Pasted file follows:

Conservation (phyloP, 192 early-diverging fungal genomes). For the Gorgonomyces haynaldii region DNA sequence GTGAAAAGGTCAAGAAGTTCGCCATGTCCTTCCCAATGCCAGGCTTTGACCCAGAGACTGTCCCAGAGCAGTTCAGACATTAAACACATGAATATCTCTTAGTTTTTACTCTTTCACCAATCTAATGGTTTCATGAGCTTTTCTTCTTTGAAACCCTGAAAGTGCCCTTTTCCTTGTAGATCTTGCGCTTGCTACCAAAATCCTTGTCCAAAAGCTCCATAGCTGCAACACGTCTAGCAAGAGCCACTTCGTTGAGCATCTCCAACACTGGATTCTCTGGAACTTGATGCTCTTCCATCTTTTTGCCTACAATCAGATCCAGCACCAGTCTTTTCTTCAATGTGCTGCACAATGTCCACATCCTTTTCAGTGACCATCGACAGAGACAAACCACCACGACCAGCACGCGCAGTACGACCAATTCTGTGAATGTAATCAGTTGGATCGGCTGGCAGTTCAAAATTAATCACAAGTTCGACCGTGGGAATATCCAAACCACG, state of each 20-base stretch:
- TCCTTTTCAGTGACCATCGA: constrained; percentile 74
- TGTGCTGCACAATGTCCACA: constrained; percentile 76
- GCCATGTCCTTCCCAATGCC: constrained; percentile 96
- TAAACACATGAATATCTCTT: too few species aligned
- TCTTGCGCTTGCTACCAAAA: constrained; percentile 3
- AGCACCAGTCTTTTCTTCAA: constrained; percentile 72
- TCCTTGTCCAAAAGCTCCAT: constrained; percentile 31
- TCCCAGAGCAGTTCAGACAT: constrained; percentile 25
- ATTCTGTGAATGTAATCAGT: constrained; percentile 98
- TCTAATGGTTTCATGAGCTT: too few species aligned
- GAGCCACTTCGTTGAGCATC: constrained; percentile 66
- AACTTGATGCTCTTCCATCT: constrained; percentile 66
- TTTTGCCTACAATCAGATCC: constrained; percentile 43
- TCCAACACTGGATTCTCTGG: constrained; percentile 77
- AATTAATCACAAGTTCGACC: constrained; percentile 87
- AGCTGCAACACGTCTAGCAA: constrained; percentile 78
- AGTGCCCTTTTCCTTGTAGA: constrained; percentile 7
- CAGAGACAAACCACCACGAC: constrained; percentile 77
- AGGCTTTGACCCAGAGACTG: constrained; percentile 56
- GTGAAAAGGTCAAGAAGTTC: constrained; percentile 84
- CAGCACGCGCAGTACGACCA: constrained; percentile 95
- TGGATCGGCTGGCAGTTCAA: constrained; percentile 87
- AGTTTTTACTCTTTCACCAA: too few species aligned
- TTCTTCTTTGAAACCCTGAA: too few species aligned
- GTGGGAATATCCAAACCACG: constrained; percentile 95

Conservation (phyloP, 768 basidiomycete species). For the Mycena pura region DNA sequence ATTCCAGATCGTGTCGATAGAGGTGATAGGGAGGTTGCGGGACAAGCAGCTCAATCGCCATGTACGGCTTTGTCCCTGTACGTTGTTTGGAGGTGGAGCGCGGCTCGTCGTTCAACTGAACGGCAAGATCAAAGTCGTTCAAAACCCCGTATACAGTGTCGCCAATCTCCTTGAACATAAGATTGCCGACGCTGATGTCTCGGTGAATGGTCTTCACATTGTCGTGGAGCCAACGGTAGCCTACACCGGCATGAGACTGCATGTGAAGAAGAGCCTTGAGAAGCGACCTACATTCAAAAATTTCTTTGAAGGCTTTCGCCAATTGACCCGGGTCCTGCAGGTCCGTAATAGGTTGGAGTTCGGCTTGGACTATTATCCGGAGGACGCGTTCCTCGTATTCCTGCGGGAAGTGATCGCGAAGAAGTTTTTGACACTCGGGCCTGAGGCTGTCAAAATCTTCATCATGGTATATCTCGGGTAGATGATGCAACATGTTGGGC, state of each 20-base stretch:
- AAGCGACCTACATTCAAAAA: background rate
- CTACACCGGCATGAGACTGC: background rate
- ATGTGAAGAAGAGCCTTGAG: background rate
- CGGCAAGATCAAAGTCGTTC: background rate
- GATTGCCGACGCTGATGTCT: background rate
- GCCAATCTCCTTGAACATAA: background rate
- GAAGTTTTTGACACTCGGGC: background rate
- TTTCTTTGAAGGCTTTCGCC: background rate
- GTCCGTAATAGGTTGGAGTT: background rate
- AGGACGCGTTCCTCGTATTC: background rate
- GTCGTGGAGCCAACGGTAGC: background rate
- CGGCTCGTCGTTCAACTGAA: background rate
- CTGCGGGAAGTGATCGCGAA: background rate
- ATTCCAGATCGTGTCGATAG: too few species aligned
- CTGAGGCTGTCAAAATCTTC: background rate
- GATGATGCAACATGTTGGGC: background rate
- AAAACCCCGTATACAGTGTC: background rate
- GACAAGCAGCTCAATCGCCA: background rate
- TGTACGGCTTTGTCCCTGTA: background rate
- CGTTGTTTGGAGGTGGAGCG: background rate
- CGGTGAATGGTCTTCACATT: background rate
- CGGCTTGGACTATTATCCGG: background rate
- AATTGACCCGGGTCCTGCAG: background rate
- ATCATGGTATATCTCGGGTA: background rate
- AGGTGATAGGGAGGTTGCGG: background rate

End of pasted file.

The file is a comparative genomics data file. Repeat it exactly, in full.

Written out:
Conservation (phyloP, 192 early-diverging fungal genomes). For the Gorgonomyces haynaldii region DNA sequence GTGAAAAGGTCAAGAAGTTCGCCATGTCCTTCCCAATGCCAGGCTTTGACCCAGAGACTGTCCCAGAGCAGTTCAGACATTAAACACATGAATATCTCTTAGTTTTTACTCTTTCACCAATCTAATGGTTTCATGAGCTTTTCTTCTTTGAAACCCTGAAAGTGCCCTTTTCCTTGTAGATCTTGCGCTTGCTACCAAAATCCTTGTCCAAAAGCTCCATAGCTGCAACACGTCTAGCAAGAGCCACTTCGTTGAGCATCTCCAACACTGGATTCTCTGGAACTTGATGCTCTTCCATCTTTTTGCCTACAATCAGATCCAGCACCAGTCTTTTCTTCAATGTGCTGCACAATGTCCACATCCTTTTCAGTGACCATCGACAGAGACAAACCACCACGACCAGCACGCGCAGTACGACCAATTCTGTGAATGTAATCAGTTGGATCGGCTGGCAGTTCAAAATTAATCACAAGTTCGACCGTGGGAATATCCAAACCACG, state of each 20-base stretch:
- TCCTTTTCAGTGACCATCGA: constrained; percentile 74
- TGTGCTGCACAATGTCCACA: constrained; percentile 76
- GCCATGTCCTTCCCAATGCC: constrained; percentile 96
- TAAACACATGAATATCTCTT: too few species aligned
- TCTTGCGCTTGCTACCAAAA: constrained; percentile 3
- AGCACCAGTCTTTTCTTCAA: constrained; percentile 72
- TCCTTGTCCAAAAGCTCCAT: constrained; percentile 31
- TCCCAGAGCAGTTCAGACAT: constrained; percentile 25
- ATTCTGTGAATGTAATCAGT: constrained; percentile 98
- TCTAATGGTTTCATGAGCTT: too few species aligned
- GAGCCACTTCGTTGAGCATC: constrained; percentile 66
- AACTTGATGCTCTTCCATCT: constrained; percentile 66
- TTTTGCCTACAATCAGATCC: constrained; percentile 43
- TCCAACACTGGATTCTCTGG: constrained; percentile 77
- AATTAATCACAAGTTCGACC: constrained; percentile 87
- AGCTGCAACACGTCTAGCAA: constrained; percentile 78
- AGTGCCCTTTTCCTTGTAGA: constrained; percentile 7
- CAGAGACAAACCACCACGAC: constrained; percentile 77
- AGGCTTTGACCCAGAGACTG: constrained; percentile 56
- GTGAAAAGGTCAAGAAGTTC: constrained; percentile 84
- CAGCACGCGCAGTACGACCA: constrained; percentile 95
- TGGATCGGCTGGCAGTTCAA: constrained; percentile 87
- AGTTTTTACTCTTTCACCAA: too few species aligned
- TTCTTCTTTGAAACCCTGAA: too few species aligned
- GTGGGAATATCCAAACCACG: constrained; percentile 95

Conservation (phyloP, 768 basidiomycete species). For the Mycena pura region DNA sequence ATTCCAGATCGTGTCGATAGAGGTGATAGGGAGGTTGCGGGACAAGCAGCTCAATCGCCATGTACGGCTTTGTCCCTGTACGTTGTTTGGAGGTGGAGCGCGGCTCGTCGTTCAACTGAACGGCAAGATCAAAGTCGTTCAAAACCCCGTATACAGTGTCGCCAATCTCCTTGAACATAAGATTGCCGACGCTGATGTCTCGGTGAATGGTCTTCACATTGTCGTGGAGCCAACGGTAGCCTACACCGGCATGAGACTGCATGTGAAGAAGAGCCTTGAGAAGCGACCTACATTCAAAAATTTCTTTGAAGGCTTTCGCCAATTGACCCGGGTCCTGCAGGTCCGTAATAGGTTGGAGTTCGGCTTGGACTATTATCCGGAGGACGCGTTCCTCGTATTCCTGCGGGAAGTGATCGCGAAGAAGTTTTTGACACTCGGGCCTGAGGCTGTCAAAATCTTCATCATGGTATATCTCGGGTAGATGATGCAACATGTTGGGC, state of each 20-base stretch:
- AAGCGACCTACATTCAAAAA: background rate
- CTACACCGGCATGAGACTGC: background rate
- ATGTGAAGAAGAGCCTTGAG: background rate
- CGGCAAGATCAAAGTCGTTC: background rate
- GATTGCCGACGCTGATGTCT: background rate
- GCCAATCTCCTTGAACATAA: background rate
- GAAGTTTTTGACACTCGGGC: background rate
- TTTCTTTGAAGGCTTTCGCC: background rate
- GTCCGTAATAGGTTGGAGTT: background rate
- AGGACGCGTTCCTCGTATTC: background rate
- GTCGTGGAGCCAACGGTAGC: background rate
- CGGCTCGTCGTTCAACTGAA: background rate
- CTGCGGGAAGTGATCGCGAA: background rate
- ATTCCAGATCGTGTCGATAG: too few species aligned
- CTGAGGCTGTCAAAATCTTC: background rate
- GATGATGCAACATGTTGGGC: background rate
- AAAACCCCGTATACAGTGTC: background rate
- GACAAGCAGCTCAATCGCCA: background rate
- TGTACGGCTTTGTCCCTGTA: background rate
- CGTTGTTTGGAGGTGGAGCG: background rate
- CGGTGAATGGTCTTCACATT: background rate
- CGGCTTGGACTATTATCCGG: background rate
- AATTGACCCGGGTCCTGCAG: background rate
- ATCATGGTATATCTCGGGTA: background rate
- AGGTGATAGGGAGGTTGCGG: background rate